Gorillaz, Plastic Beach. Snoop Dogg is just one of many artists who cameo on Plastic Beach; Mos Def, Lou Reed, Gruff Rhys, de la Soul, Little Dragon and something called the Hypnotic Brass Ensemble also appear. The Hypnotic Brass Ensemble? How does one get into the Hypnotic Brass Ensemble? Do they wave a French horn back and forth in front of your eyes and make you recite lines from Mr. Holland’s Opus?
Can you tell we haven’t really listened to this album?
Sharon Jones & The Dap-Kings, I Learned the Hard Way. Nobody brings out Ben’s inner black woman like Sharon Jones. I’m through with your window shopping, bay-bay! (Cincinnatians! Jones and the Dap-Kings join The Heavy at the Southgate House on May 17.)
Miles Kurosky, The Desert of Shallow Effects. The former Beulah frontman’s first solo album, and it sounds endearingly like a Beulah album (all the regulars turn up) … but not quite the same. If you have not previously fallen in love with Beulah, here’s what you need to do:
Arrange to pick up a friend at the Newark airport; bonus points if this friend is Seth Swihart. Since your car stereo was stolen, you’ll need a boombox in your backseat (and extra ‘D’ batteries on hand at all times). Proceed west along the Pennsylvania Turnpike to Pittsburgh and listen to The Coast Is Never Clear on repeat, particularly track eight, “Hey Brother.” If you’re not singing along to the nonsensical chorus and imitating the horn sounds with a grin from ear to ear by the fifth or six listen, well — you may not have a heart.
LCD Soundsystem, “Drunk Girls.” From the forthcoming This Is Happening. When we Friday Recommended it a few weeks back, the official video was not up yet. Now it is. (This is Happening releases May 17, but you can stream it now.)
Megafaun, Gather, Form & Fly. Megafaun, Justin Vernon’s (Bon Iver) former band, are serious about their beards.
There are songs on this album (“The Fade,” “The Longest Day”) that are easy to love, and then there are experimental, improvisational tracks (“Darkest Hour,” “Columns”) that are standoffish and scattered; both sets are equally rewarding. Megafaun blends old sounds and new ones in an unusual, appealing style; this would all be to their credit if not for the fact they are Lakers fans. (An unfortunate — and unfortunately named — blog called “Fuck Yeah Lakers” shows up on their blogroll.)
Joanna Newsom, Have One On Me. Though Newsom’s boyfriend is SNL’s Andy Samberg, none of the songs on this triple disc are about being on a boat or packaging your package as a Christmas gift. So unless you like odd vocal inflections, harps and the lack of auto-tune, this may not be your album. (Confession: We have not listened to it all the way through. We got bored.) (Interesting sidenote: Last spring, Newsom developed vocal chord nodules and couldn’t sing or speak for two months. Why can’t this happen to Glenn Beck?)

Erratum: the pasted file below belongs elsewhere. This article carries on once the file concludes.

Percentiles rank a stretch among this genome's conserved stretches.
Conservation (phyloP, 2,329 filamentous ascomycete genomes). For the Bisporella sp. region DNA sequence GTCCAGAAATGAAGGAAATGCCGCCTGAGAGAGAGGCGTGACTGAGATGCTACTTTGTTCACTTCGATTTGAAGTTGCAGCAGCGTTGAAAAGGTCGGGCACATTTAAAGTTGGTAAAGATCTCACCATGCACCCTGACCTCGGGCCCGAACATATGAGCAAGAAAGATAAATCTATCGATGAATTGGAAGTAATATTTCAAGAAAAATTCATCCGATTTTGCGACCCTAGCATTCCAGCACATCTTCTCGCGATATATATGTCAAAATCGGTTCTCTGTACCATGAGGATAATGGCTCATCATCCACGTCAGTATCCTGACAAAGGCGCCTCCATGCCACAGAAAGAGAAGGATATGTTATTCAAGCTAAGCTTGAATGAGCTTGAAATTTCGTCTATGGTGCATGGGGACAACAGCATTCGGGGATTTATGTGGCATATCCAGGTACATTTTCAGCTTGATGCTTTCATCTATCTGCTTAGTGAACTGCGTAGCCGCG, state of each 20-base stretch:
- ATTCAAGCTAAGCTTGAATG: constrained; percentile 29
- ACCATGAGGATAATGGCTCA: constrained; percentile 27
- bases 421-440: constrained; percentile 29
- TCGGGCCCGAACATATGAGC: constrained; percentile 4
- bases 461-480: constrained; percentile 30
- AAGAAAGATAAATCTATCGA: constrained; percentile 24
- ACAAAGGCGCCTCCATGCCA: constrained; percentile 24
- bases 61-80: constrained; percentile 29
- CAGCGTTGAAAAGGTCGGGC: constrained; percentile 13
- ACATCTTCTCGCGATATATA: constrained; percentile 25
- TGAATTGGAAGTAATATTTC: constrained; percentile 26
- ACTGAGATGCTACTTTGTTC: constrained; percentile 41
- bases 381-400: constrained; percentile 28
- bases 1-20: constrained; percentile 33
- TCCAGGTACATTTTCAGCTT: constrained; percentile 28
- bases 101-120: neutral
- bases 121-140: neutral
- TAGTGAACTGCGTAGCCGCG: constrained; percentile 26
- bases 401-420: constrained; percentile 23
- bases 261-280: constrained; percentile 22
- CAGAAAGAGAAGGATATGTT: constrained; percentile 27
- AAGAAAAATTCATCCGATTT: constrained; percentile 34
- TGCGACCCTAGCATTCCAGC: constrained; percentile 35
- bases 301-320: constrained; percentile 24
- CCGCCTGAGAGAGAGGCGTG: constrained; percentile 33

She & Him, Volume 1 and Volume 2. Volume 2 (and specifically the video for “In the Sun”) sent us back to Volume 1. Ben is kinder to this duo than Erin, who prefers less Zoe and more M. Those of you who rock out to Volume 2 on drives from Cleveland to Cincinnati in your Honda Odyssey should know that this is what awaits you on Volume 1:
Visqueen, Message to Garcia. You’d be forgiven for giving Visqueen a first listen and wondering if you’d accidentally put a New Pornographers disc in the stereo instead, especially since Neko Case turns up on the first track, “Hand Me Down,” belting out “Come and get your love, bay-bee” over a chorus of horns and guitar. While not as eclectic as The NPs, Visqueen packs a punch and ups the ferocity factor. From the band’s bio page:
Message To Garcia is a collection of Visqueen songs that represents a rock and roll epitaph to front woman Rachel Flotard’s father. … Mr. George E. Flotard was a New York City steamfitter since the mid 1960’s. He fought and loved in Hell’s Kitchen bars on the West Side, and broke all ten fingers twice. He was a strong, red-headed foreman who ordered holes in the ground and fit miles of pipe in a 1970’s Harlem skyline. … Rachel would call her Dad from the road each day. He’d ask if she was “delivering it.” She knew exactly what he meant. And the only answer was “yes.”
You should buy this album. But don’t take our word for it. Take Duff McKagan’s, from Guns N’ Roses! Here’s what he said:
“I listened to this CD last week on a drive through the mountains with my band, and silenced a car full of over-caffeinated men, and perhaps drew a tear or two. Rachel Flotard has written one of the best records that I have heard in a while. Period.”
Next Tuesday: new releases from The New Pornographers, Josh Ritter, Broken Social Scene, Dolly Parton and … da-duh-duhhhhhh! … The Hold Steady.